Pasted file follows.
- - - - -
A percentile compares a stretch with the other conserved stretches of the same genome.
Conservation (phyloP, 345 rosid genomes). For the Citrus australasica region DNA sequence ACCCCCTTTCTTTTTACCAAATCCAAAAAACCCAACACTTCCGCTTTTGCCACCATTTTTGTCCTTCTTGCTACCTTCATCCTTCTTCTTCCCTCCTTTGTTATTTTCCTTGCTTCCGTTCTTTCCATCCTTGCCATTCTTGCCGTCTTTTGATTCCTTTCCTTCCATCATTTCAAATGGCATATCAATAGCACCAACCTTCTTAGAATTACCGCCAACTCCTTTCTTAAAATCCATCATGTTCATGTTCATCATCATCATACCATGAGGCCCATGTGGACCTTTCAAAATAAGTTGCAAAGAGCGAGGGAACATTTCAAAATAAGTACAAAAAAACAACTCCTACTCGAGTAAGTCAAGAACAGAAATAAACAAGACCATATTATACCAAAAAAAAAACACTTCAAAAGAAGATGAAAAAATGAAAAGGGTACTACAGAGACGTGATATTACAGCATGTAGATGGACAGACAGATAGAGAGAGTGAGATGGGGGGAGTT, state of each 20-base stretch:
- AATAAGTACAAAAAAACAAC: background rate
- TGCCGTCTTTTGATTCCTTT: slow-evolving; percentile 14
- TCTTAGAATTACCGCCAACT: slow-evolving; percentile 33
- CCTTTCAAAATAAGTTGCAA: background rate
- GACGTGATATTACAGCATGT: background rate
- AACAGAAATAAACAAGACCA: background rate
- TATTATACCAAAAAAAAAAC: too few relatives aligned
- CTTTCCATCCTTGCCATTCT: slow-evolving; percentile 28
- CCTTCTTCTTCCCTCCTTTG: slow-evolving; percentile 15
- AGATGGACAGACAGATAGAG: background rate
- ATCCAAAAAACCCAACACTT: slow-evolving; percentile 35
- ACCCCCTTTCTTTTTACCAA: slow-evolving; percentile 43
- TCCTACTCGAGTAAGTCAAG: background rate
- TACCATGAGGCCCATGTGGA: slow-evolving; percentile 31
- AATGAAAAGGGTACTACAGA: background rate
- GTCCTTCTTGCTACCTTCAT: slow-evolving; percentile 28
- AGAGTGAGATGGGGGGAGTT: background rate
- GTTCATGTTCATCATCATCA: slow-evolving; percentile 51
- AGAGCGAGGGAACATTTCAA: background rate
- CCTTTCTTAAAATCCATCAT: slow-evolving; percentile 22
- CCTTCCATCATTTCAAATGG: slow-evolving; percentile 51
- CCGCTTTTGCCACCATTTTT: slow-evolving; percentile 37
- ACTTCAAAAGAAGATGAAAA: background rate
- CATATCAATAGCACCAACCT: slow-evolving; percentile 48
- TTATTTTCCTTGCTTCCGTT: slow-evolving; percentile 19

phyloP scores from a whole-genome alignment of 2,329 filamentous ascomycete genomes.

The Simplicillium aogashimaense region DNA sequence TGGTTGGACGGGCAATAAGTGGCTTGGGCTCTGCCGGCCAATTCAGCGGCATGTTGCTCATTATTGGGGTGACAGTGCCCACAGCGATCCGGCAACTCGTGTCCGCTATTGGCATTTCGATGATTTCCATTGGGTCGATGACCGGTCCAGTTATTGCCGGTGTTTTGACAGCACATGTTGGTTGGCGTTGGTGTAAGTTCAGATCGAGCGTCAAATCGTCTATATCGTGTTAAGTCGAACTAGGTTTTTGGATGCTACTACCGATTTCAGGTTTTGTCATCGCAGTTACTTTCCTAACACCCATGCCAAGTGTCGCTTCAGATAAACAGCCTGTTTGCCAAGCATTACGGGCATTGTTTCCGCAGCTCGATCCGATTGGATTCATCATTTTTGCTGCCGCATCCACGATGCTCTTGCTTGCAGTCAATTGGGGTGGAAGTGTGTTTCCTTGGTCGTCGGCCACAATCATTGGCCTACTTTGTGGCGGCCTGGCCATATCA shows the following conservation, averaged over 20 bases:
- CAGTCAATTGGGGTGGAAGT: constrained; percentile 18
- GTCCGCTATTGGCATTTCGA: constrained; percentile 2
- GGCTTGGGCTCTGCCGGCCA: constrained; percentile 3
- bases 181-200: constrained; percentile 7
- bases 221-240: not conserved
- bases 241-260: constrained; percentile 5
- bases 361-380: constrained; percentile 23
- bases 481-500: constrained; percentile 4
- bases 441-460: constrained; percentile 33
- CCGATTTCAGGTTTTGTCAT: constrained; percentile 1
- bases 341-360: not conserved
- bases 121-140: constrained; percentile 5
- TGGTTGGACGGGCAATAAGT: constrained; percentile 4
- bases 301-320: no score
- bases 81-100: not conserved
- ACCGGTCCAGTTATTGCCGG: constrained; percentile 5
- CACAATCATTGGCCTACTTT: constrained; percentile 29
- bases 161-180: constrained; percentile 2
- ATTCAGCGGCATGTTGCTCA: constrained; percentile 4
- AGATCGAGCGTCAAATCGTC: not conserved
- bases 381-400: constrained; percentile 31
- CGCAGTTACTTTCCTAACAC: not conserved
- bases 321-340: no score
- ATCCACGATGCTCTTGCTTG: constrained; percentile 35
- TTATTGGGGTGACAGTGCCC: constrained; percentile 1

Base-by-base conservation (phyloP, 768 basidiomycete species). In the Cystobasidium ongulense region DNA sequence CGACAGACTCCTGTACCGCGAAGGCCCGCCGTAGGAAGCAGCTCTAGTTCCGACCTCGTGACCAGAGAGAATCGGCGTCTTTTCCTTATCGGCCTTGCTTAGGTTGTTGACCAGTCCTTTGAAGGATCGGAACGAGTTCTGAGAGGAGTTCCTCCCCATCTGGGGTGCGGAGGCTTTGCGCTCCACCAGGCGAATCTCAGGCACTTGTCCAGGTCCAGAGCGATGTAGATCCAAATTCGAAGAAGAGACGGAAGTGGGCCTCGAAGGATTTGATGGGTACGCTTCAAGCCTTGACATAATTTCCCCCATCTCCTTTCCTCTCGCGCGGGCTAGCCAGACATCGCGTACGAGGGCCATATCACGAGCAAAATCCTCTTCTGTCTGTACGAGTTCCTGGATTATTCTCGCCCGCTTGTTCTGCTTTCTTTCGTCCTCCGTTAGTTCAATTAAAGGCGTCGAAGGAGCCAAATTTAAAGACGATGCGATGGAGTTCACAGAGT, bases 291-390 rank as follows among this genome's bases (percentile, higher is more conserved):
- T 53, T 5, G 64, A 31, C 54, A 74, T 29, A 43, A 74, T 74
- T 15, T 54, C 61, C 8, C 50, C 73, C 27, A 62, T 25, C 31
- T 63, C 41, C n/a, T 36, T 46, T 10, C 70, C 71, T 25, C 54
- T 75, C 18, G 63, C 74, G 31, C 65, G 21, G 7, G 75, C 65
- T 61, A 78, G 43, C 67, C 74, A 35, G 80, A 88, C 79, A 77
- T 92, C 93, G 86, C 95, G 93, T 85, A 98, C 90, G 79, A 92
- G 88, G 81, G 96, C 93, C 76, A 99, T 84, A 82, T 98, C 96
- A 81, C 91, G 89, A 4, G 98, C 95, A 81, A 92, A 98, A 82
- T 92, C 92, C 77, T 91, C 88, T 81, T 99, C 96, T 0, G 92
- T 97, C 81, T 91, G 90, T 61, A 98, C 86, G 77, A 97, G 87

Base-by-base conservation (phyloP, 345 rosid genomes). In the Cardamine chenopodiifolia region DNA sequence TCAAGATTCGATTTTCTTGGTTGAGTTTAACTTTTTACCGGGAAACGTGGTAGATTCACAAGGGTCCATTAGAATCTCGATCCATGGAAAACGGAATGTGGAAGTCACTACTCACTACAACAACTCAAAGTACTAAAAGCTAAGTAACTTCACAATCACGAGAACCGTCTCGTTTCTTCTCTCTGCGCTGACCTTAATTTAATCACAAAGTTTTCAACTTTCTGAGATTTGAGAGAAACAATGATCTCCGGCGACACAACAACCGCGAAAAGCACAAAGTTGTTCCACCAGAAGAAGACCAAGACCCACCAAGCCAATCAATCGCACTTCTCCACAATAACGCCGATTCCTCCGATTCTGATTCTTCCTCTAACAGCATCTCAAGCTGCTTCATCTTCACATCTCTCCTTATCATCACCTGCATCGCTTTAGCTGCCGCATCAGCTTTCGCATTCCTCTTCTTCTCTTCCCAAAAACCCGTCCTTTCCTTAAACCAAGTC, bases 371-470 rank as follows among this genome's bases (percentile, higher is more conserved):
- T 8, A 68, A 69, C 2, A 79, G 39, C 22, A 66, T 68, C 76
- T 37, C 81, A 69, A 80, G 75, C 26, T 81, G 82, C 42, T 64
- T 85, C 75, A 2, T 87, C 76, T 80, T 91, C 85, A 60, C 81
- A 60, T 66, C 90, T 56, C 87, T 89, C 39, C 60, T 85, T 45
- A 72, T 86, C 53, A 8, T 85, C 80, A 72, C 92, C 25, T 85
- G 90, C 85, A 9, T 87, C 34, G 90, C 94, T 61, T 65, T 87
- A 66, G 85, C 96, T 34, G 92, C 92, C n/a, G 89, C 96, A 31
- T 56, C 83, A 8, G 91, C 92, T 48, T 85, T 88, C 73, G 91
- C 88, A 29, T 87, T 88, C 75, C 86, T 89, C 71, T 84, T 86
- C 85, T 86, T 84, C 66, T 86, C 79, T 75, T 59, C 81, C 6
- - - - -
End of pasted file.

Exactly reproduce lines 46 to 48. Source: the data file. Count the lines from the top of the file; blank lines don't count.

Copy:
- CACAATCATTGGCCTACTTT: constrained; percentile 29
- bases 161-180: constrained; percentile 2
- ATTCAGCGGCATGTTGCTCA: constrained; percentile 4